Your Perl (sheeple.pl) should work with the default Perl on a CSE lab machine. You are permitted to use any Perl modules installed on CSE systems.

The Perl you generate should also work with Perl on a CSE lab machine. The Perl you generate should not use Perl modules.

The Perl you generate should not generate warnings from Perl's '-w' flags unless the warning corresponds to an issue with the Shell.

Hints

You should follow discussion about the assignment in the course forum. Questions about the assignment should be posted there so all students can see answers.

Get the easiest transformations working first, make simplifying assumptions as needed, and get some simple small shell scripts successfully transformed. Then look at handling more constructs and removing the assumptions.

If you want a good mark, you'll need to be careful in your handling of syntax which has no special meaning in shell but does in Perl.

The bulk of knowledge about shell syntax & semantics you need to know has been covered in lectures. But if you want to get a very high mark, you may need to discover more. Similarly much of the knowledge of Perl you need can be determined by looking at a few of the provided examples but if you want to get a very high mark you will need to discover more. This is deliberate as extracting this type of information from documentation is something you'll do a lot of when you graduate.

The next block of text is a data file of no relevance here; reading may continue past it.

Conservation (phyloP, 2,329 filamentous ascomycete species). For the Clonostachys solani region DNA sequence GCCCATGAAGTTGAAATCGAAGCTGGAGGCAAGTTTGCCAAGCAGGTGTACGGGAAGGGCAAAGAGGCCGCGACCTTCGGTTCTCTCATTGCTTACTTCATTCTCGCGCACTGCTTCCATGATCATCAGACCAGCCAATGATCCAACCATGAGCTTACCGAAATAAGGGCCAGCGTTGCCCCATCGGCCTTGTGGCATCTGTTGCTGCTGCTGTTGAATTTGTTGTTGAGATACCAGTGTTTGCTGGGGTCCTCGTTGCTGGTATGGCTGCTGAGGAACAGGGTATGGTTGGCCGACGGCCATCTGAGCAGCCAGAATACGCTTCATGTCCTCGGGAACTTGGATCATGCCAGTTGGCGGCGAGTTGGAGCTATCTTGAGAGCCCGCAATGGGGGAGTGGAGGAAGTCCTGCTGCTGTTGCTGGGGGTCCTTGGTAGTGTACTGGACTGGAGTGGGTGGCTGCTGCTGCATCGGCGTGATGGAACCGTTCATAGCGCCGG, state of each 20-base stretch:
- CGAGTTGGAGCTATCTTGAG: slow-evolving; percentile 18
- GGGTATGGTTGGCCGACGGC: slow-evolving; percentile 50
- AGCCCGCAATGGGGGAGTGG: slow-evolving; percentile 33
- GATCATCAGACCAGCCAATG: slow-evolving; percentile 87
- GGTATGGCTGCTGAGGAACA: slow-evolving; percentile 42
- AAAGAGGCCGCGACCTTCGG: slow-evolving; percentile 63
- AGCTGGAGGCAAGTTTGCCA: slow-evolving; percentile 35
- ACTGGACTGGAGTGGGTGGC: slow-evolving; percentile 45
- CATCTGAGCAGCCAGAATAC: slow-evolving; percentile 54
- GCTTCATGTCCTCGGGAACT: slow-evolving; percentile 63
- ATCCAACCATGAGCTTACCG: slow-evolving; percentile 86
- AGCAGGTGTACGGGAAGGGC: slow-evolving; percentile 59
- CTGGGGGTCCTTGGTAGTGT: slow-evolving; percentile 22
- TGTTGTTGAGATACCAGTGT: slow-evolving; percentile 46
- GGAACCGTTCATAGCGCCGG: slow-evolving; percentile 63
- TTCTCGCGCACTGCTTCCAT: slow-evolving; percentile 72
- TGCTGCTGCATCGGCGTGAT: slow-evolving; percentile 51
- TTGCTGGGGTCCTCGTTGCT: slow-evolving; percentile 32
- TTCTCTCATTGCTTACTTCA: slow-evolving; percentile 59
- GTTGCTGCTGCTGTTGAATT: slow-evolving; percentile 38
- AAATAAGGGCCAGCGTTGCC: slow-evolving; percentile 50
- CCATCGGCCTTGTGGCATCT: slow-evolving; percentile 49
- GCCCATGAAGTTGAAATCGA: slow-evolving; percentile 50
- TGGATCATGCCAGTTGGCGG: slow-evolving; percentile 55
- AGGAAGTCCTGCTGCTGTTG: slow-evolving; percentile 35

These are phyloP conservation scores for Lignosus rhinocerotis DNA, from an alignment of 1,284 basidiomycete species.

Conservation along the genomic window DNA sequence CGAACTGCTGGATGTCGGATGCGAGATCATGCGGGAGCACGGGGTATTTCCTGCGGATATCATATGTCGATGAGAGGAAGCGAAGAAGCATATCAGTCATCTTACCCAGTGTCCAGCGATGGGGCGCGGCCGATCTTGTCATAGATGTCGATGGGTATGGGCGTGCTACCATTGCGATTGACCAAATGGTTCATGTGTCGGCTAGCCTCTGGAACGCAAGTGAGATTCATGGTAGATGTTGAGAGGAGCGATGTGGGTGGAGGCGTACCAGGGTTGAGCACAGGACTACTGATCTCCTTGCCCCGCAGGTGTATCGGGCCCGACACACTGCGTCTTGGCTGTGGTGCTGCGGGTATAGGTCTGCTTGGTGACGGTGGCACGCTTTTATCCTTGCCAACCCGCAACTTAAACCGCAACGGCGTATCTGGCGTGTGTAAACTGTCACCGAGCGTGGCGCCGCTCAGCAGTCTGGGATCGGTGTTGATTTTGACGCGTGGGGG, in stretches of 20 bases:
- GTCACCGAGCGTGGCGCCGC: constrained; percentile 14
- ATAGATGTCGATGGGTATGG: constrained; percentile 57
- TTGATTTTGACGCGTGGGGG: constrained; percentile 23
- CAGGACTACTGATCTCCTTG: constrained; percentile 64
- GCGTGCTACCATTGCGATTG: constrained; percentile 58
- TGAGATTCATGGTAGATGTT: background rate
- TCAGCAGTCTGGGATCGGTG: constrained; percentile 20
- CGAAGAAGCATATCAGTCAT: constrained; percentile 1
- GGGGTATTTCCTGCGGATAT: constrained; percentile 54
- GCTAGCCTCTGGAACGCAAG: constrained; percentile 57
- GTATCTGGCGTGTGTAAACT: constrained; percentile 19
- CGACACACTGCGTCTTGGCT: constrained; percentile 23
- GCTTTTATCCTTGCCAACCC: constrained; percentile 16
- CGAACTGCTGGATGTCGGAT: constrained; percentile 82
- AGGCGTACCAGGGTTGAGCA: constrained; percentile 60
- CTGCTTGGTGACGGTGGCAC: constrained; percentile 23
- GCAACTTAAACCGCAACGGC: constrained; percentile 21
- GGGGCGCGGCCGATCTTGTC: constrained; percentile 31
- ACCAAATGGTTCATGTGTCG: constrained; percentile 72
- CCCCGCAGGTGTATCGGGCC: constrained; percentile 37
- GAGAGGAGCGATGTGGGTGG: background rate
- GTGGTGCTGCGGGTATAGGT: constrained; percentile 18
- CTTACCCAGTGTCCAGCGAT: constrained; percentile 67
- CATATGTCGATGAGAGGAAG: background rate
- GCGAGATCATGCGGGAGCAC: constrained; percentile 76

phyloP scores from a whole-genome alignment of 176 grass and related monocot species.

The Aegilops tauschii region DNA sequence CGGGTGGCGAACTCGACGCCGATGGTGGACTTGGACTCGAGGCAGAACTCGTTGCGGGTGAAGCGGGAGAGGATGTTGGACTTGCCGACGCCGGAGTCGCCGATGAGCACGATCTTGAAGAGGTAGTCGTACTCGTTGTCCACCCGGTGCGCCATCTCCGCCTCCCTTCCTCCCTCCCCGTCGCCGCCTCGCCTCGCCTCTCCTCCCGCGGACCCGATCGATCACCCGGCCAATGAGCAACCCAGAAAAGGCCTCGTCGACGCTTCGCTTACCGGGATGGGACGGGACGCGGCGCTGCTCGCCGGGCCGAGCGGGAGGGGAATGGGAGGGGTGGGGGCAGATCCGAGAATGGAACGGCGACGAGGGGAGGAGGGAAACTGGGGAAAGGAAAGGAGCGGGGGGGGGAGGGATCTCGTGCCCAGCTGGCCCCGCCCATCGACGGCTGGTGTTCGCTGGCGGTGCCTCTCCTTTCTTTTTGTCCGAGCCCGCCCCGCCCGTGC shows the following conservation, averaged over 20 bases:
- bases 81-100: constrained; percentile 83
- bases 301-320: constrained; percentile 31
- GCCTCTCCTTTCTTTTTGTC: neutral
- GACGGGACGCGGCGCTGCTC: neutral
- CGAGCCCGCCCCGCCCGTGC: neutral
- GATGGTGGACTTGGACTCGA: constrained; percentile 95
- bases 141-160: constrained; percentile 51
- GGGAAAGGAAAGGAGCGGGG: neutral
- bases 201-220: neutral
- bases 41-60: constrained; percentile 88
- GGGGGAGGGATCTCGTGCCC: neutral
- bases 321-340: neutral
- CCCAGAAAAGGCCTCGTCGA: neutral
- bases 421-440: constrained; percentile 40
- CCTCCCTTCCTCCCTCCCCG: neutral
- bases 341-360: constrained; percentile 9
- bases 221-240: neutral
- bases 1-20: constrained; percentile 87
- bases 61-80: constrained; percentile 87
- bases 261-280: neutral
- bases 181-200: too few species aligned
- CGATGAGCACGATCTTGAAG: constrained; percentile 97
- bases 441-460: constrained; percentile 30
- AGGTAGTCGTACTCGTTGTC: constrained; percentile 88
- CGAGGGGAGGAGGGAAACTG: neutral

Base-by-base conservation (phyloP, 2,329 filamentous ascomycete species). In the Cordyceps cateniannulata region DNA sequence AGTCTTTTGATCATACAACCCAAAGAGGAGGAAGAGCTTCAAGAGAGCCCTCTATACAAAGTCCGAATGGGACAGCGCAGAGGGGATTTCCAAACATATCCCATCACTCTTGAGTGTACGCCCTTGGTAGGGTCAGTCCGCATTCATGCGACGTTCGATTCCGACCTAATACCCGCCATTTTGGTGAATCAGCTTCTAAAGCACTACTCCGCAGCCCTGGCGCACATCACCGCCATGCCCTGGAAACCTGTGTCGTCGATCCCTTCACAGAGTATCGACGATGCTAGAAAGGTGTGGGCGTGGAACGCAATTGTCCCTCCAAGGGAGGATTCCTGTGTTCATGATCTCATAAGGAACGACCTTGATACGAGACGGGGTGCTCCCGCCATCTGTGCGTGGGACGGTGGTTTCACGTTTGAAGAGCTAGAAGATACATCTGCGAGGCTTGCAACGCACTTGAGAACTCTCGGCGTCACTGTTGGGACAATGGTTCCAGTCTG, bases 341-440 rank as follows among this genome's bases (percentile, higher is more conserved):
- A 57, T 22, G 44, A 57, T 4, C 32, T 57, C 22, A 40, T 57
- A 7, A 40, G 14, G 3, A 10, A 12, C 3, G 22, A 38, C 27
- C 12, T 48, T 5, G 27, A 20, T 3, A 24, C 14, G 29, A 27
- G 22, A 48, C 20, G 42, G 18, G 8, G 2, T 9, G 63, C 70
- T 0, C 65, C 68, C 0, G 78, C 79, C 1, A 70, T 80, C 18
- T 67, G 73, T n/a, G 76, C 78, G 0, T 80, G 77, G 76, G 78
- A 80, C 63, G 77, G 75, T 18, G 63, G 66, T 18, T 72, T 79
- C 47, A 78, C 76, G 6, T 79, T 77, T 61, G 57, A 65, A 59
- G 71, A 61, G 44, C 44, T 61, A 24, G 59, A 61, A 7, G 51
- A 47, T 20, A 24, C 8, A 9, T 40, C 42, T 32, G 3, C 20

Demo Shell Scripts

You should submit five shell scripts named demo00.sh .. demo04.sh which your program translates correctly (or at least well). These should be realistic shell scripts containing features whose successful translation indicates the performance of your assignment. Your demo scripts don't have to be original, e.g. they might be lecture examples. If they are not original they should be correctly attributed.

If your have implemented most of the subsets these should be longer shell scripts (20+ lines). They should if possible test many aspects of shell to Perl translation.

Test Shell Scripts

You should submit five shell scripts named test00.sh .. test04.sh which each test a single aspect of translation. They should be short scripts containing shell code which is likely to be mis-translated. The test??.sh scripts do not have to be examples that your program translates successfully.

You may share your test examples with your friends but the ones you submit must be your own creation.